Read more

Morning Media Newsfeed: Traveler Lays Off 17 | NJ Paper Avoids Shutdown | Tribune Co. to Cut $100M


Click here to receive Mediabistro’s Morning Media Newsfeed via email.

Traveler Layoffs Reach 17 as Condé Nast Title Adopts A Softer Focus (Capital New York)
Fourteen Condé Nast Traveler employees were laid off Wednesday, bringing the total number of staffers cut under new editor-in-chief Pilar Guzmán to 17, a source familiar with the matter told Capital. NY Post Guzmán is said to have handed walking papers to executive editor Kevin Doyle and senior editors Alison Humes and Dinda Elliott, the daughter of the late famed Newsweek editor Osborne Elliot. Guzmán, raided from Martha Stewart Living, where she was the editor-in-chief, started shaking things up within days of her arrival at Condé. WWD / Memo Pad Since its inception, Traveler’s commitment to serious travel journalism was embodied in the logo coined by founding editor Harry Evans, “Truth in Travel.” The layoffs suggest that credo may too be discarded, or at least, take on a whole new meaning. FishbowlNY Dropping Doyle, Humes and Elliott might help Guzmán shape Traveler to her liking, but anyone who has been following Condé drama lately knows that these moves must’ve been approved by Anna Wintour. Wintour has been overseeing more cuts than a Jo-Ann Fabric scrapbooking class. Bloomberg “This is part of a broader restructuring effort that will shift the focus on more of a lifestyle lens and the growing digital business,” said Sarina Sanandaji, a spokeswoman for the magazine. The magazine is likely to replace some of the positions, she said.

Read more

Cover Battle: Condé Nast Traveler or Elle

Welcome back to another edition of FishbowlNY’s Cover Battle. This week we have Condé Nast Traveler taking on Elle. We love the splash of red on Traveler’s October cover. We also like to imagine that this pose is standard for most people in Paris. Seems about right.

Read more

Condé Nast Traveler Cuts Exec Editor and Two Senior Editors

Pilar Guzmán continues to remake Condé Nast Traveler to fit her vision. The downside of that is when you don’t suit that new version, you’re shown the door. According to The New York Post the latest staffers to find the exit are executive editor Kevin Doyle and senior editors Alison Humes and Dinda Elliott.

This is the second round of big cuts to hit Traveler. Earlier this month, Guzmán parted ways with managing editor Dee Aldrich, photo editor Kathleen Klech and Mike ConnollyTraveler’s style director.

Dropping Doyle, Humes and Elliott might help Guzmán shape Traveler to her liking, but anyone who has been following Condé drama lately knows that these moves must’ve been approved by Anna Wintour. Wintour has been overseeing more cuts than a Jo-Ann Fabric scrapbooking class.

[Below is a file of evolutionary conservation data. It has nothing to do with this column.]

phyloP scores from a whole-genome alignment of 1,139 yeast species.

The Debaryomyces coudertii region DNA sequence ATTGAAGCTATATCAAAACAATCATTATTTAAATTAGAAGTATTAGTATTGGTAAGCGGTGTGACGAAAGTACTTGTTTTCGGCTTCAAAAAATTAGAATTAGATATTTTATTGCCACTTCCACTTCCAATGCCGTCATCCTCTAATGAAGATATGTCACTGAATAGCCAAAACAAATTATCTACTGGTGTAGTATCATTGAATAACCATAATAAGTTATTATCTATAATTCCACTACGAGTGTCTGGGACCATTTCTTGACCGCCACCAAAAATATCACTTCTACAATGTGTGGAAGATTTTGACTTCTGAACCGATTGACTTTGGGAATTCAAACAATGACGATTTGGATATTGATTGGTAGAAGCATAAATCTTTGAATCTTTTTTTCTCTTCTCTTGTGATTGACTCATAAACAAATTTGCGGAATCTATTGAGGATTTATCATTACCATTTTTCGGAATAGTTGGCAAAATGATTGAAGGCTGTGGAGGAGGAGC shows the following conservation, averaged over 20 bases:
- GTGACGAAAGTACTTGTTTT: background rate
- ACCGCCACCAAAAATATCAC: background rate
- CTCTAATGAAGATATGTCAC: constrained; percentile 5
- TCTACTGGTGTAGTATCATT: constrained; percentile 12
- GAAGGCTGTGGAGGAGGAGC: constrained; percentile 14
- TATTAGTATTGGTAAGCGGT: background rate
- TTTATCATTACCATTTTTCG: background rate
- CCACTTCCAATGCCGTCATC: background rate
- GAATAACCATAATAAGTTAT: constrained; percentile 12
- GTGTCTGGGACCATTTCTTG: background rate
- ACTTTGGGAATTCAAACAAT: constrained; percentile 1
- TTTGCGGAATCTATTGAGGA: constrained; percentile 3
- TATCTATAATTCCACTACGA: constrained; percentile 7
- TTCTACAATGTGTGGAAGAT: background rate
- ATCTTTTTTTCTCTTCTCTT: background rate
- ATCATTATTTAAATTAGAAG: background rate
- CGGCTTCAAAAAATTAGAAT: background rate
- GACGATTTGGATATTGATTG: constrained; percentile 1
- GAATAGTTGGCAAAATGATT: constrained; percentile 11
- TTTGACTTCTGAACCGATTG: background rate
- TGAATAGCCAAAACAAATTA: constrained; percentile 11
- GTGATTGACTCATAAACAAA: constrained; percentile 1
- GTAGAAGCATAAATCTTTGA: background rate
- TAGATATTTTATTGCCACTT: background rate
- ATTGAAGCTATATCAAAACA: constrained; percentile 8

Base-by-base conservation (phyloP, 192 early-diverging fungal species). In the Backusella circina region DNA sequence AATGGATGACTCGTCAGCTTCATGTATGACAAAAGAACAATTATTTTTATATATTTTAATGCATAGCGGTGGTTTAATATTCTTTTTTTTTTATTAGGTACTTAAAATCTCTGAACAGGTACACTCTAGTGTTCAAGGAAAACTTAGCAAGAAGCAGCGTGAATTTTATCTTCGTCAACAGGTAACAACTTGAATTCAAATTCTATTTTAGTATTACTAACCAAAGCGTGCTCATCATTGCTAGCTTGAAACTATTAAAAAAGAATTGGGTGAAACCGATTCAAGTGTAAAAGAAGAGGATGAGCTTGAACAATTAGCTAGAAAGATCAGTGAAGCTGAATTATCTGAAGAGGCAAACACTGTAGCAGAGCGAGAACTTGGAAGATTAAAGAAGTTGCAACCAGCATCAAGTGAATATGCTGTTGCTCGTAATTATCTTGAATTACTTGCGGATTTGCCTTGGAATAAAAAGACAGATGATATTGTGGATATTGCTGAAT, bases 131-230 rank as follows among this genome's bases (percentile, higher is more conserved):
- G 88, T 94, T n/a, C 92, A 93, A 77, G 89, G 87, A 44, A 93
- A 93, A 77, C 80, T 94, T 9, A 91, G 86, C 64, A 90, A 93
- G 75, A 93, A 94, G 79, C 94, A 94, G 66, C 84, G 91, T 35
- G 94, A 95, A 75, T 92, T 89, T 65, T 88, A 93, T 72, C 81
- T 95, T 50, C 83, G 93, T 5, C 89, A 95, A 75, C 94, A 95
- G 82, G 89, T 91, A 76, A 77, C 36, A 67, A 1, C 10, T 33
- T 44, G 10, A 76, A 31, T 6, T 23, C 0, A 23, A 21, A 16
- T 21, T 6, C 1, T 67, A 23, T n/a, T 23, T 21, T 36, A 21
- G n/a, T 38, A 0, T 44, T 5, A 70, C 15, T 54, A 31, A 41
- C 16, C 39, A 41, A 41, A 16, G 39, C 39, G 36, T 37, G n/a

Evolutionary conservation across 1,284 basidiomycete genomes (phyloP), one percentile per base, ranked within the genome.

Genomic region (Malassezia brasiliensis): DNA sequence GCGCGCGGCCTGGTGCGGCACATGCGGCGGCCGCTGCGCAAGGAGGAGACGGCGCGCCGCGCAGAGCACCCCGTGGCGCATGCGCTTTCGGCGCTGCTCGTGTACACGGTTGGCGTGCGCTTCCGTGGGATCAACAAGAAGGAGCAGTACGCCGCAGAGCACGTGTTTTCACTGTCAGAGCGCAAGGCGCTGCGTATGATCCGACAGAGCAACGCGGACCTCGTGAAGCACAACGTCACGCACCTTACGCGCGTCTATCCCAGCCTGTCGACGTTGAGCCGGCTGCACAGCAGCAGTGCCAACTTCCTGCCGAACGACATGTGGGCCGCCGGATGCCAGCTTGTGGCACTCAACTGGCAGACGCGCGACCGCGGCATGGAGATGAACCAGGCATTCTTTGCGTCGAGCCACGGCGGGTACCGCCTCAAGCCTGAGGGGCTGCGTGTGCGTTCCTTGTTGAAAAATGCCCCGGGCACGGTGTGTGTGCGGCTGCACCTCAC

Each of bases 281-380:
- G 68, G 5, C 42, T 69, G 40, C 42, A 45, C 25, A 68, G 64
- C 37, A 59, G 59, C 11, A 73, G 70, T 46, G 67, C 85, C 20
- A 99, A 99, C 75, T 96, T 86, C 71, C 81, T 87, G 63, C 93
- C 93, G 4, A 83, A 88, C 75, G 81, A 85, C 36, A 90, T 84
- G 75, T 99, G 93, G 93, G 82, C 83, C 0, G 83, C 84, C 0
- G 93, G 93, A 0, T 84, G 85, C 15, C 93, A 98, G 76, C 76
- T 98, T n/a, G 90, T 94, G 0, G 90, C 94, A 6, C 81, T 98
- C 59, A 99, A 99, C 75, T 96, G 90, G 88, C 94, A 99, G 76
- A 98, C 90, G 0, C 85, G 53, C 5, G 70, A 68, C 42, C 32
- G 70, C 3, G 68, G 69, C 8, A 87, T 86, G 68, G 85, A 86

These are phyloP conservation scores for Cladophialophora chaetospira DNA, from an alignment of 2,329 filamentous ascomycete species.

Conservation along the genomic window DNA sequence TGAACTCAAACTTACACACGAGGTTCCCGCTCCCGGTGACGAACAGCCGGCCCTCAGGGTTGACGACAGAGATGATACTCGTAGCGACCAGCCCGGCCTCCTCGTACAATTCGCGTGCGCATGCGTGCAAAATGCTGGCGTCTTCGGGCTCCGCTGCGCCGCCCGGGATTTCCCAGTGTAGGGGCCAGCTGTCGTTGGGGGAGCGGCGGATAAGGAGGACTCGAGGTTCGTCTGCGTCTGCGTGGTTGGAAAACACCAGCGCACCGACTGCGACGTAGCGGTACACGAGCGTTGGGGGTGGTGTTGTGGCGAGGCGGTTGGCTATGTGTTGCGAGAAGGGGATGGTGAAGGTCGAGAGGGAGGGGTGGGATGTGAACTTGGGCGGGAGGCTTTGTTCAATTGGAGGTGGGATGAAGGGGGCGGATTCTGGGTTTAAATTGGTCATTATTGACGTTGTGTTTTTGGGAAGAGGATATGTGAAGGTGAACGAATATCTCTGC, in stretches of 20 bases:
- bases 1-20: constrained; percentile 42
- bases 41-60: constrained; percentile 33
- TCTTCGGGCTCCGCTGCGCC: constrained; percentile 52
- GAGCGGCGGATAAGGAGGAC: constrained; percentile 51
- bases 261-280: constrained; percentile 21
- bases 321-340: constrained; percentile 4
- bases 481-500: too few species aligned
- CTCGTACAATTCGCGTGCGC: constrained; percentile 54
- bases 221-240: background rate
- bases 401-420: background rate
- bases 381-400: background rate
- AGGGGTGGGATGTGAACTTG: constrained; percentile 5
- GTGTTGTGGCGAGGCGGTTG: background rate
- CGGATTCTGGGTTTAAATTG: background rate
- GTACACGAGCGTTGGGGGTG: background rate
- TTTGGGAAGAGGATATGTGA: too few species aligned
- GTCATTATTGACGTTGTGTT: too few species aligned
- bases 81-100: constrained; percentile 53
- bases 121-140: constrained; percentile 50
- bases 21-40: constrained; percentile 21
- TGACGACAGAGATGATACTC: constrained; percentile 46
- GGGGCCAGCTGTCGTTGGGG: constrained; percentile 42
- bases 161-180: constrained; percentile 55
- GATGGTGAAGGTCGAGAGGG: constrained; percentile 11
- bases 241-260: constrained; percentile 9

Pilar Guzmán Brings Changes to Condé Nast Traveler

Pilar Guzmán has only been editor-in-chief of Condé Nast Traveler for a little over a week, but she’s already making her mark on the glossy. On Friday, she dismissed longtime managing editor Dee Aldrich and veteran photo editor Kathleen Klech. The New York Post is reporting that  Guzmán dropped Mike Connolly, Traveler’s style director, as well.

With three staffers gone, Guzmán turned to her old haunt — Martha Stewart Living — for new blood. Guzmán has hired Yolanda Edwards to be Traveler’s creative director.

What can readers expect from Traveler going forward? Guzmán told the Post that “We want to see more joy on the pages.” Traveler subscribers should prepare for whatever the hell that means.

Anna Wintour: Editor Assassin

Editors at underperforming Condé Nast magazines beware: Anna Wintour is coming for you. WWD reports that when Condé Nast Traveler staffers gathered to hear that Klara Glowczewska — the longtime editor of the magazine — had been fired, many noted Wintour’s presence in the room. Glowczewska was the second editor fired since Wintour was named artistic director, signaling that she’s not afraid to pull the trigger when people aren’t getting it done.

Thomas Wallace, Condé’s editorial director, was at the meeting as well. He said Glowczewska was fired because Traveler hadn’t recovered from the recession like other brands had, and that meant “Something needed to change.” Wintour was a pivotal part of that decision. “Anna’s not afraid to make changes,” a source told WWD. “She made [Charles Townsend and Bob Sauerberg] comfortable that it was OK, that she could find the right people to take over.”

Wintour signed off on Pilar Guzmán, who understands Wintour’s quickness with the ax. “Anna in her new role brings her incredible expertise, visual and editorial and incredible sensibility,” Guzmán said. That’s some incredibly smart ass kissing.

NEXT PAGE >>